ECA Shelves “Injection Well Project” in Preston County

by Duane Nichols on April 19, 2014

Decker's Creek Rail Trail


501 56th Street, S.E.,  Charleston, W.Va.

For Immediate Release: April 18, 2014

ECA elects not to pursue “injection well project” in Preston County

This week, Energy Corporation of America (ECA) determined not to pursue an injection well the company has been exploring near Masontown in Preston County.

A number of different factors led to this decision.  It is a complicated and involved process, which took nearly a year to complete.  Throughout this process we considered all of the factors necessary to determine if the project would be practical to pursue.  These factors included well integrity, ease of site access, environmental sensitivities, and many others.  In the end, our exploration simply concluded this well is not a good candidate for conversion to a Class II injection well at this time.

While we had hoped the project would come to fruition, our approach was responsible and produced the most comprehensive decision possible.  We will continue to operate as we have for more than 50 years, focusing on the wellbeing of our employees, safety of the environment, and ongoing commitment to the communities where we operate.         -30-


WV DEP Issues Cease Operations Orders to Antero at Sites in Harrison & Doddridge Counties

From an Article by Kim Freda, WBOY News 12, Clarksburg, April 18, 2014

The West Virginia Department of Environmental Protection and the Office of Oil and Gas have issued violation notices to Antero Resources in relation to an April 11 tank rupture at a well pad located in Doddridge County and an April 15 tank rupture at a well pad in Harrison County.

Two storage tanks at the Antero’s Marsden Well Pad in Doddridge County ruptured due to a build up of pressure, said DEP spokeswoman Kelley Gillenwater. The first notice of violation was issued for the imminent danger to people on or around the pad and issued a cease operations order that will remain in effect until the order is complied with.

A second notice of violation was issued for pollution, due to an undetermined amount of produced water that spilled onto the well pad during the rupture, said Gillenwater. As a result of the violations, Antero is required to produce information to help determine the cause of the rupture, to sample and analyze soil, and to develop and submit a plan to prevent similar incidents from happening in the future. Remediation may be required upon completion of the soil analysis.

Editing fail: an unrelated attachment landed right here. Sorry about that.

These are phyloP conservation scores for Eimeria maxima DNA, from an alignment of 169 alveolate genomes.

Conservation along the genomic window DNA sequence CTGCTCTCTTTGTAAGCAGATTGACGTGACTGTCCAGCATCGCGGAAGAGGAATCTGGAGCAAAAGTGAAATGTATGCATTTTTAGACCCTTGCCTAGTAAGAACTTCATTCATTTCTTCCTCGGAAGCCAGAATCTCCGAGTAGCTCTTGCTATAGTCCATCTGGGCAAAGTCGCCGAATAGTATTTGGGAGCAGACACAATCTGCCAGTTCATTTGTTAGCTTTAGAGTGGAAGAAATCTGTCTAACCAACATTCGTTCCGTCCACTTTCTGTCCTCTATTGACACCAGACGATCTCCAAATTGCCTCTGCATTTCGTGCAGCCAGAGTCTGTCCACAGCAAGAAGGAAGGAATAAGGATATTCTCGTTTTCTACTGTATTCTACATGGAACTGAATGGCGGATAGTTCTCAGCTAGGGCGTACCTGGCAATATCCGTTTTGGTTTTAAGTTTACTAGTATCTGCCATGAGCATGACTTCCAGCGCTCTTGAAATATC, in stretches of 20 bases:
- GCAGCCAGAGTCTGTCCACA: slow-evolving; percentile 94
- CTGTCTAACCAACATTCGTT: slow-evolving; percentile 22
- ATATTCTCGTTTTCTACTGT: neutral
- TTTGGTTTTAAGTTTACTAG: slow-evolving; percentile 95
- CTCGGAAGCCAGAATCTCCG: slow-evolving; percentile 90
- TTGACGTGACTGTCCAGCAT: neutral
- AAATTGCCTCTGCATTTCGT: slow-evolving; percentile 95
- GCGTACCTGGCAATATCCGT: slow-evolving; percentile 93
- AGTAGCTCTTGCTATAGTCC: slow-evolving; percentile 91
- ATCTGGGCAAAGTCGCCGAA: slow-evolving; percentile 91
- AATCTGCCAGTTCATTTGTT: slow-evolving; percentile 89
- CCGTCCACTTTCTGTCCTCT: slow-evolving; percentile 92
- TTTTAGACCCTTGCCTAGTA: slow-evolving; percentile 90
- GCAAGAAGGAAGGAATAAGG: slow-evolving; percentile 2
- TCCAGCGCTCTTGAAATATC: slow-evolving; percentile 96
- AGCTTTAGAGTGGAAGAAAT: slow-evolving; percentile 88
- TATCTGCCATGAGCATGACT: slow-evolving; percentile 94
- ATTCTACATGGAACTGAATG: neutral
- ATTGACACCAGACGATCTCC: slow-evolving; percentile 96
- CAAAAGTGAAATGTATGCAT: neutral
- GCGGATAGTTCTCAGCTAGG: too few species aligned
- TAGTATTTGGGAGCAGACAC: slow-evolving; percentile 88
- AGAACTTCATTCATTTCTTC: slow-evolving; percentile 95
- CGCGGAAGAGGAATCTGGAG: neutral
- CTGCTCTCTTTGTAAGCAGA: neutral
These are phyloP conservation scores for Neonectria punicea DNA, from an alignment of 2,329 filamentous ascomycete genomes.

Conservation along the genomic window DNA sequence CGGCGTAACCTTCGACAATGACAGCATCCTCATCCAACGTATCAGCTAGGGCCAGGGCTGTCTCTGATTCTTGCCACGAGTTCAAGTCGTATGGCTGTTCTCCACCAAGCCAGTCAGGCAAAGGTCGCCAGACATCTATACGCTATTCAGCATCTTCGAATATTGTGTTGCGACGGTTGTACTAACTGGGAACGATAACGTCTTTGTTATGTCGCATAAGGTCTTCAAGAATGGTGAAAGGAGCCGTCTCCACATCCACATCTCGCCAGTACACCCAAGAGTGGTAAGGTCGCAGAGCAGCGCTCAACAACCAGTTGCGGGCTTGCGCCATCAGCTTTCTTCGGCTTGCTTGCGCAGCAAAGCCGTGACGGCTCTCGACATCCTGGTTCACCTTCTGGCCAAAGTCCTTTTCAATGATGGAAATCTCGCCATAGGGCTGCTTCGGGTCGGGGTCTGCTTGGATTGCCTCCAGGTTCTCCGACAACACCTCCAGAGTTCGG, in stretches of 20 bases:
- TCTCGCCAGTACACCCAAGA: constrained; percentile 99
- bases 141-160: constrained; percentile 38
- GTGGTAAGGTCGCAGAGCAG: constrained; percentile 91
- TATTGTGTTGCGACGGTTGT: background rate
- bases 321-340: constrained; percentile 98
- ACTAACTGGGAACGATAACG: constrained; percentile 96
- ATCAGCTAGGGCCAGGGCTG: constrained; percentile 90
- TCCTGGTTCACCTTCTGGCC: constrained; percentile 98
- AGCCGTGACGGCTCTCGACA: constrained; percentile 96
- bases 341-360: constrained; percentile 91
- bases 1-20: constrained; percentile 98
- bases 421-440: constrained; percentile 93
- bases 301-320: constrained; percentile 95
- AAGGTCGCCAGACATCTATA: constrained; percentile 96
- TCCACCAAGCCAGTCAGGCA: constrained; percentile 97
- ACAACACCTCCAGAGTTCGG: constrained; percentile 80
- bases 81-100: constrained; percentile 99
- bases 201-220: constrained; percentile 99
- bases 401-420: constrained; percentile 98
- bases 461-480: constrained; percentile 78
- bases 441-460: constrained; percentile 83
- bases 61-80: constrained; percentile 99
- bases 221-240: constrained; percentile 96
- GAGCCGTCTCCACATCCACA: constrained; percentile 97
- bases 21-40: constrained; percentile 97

Additionally, the DEP issued an imminent danger notice of violation to Antero in connection to an April 15 tank rupture at the Varner-West well pad in Harrison County. The notice of violation also requires Antero to cease operations at the well pad until detailed information related to the cause of the rupture and an accident prevention plan are provided. In this incident, the DEP said no produced water spilled onto nearby soil. Similar to the Marsden well pad incident, the tank rupture occurred due to a build up of pressure inside the tank, said Gillenwater.

No injuries or fires were reported as the result of either incident.


See also:

{ 1 comment… read it below or add one }

SkyLark April 20, 2014 at 12:05 am


“The well pad is reached by a gravel road, about a half-mile long, that branches off of Sand Bank Road. Vehicles going to the pad would cross a short concrete bridge over the creek onto Sand Bank. A parking area for the rail-trail sits to the right at the end of the bridge. The rail-trail crosses Sand Bank at that spot.”

“The opposition coalesced into a community group that dubbed itself, which FODC joined. The group expressed concern about potential spills at the trail crossing and at the well pad possibly contaminating the creek. It also worried about truck traffic disrupting access to the rail-trail.”. (Morgantown Dominion Post)

And the photo of the Deckers Creek Rail Trail shown above is credited to Daniel Boyd.


Leave a Comment

Previous post:

Next post: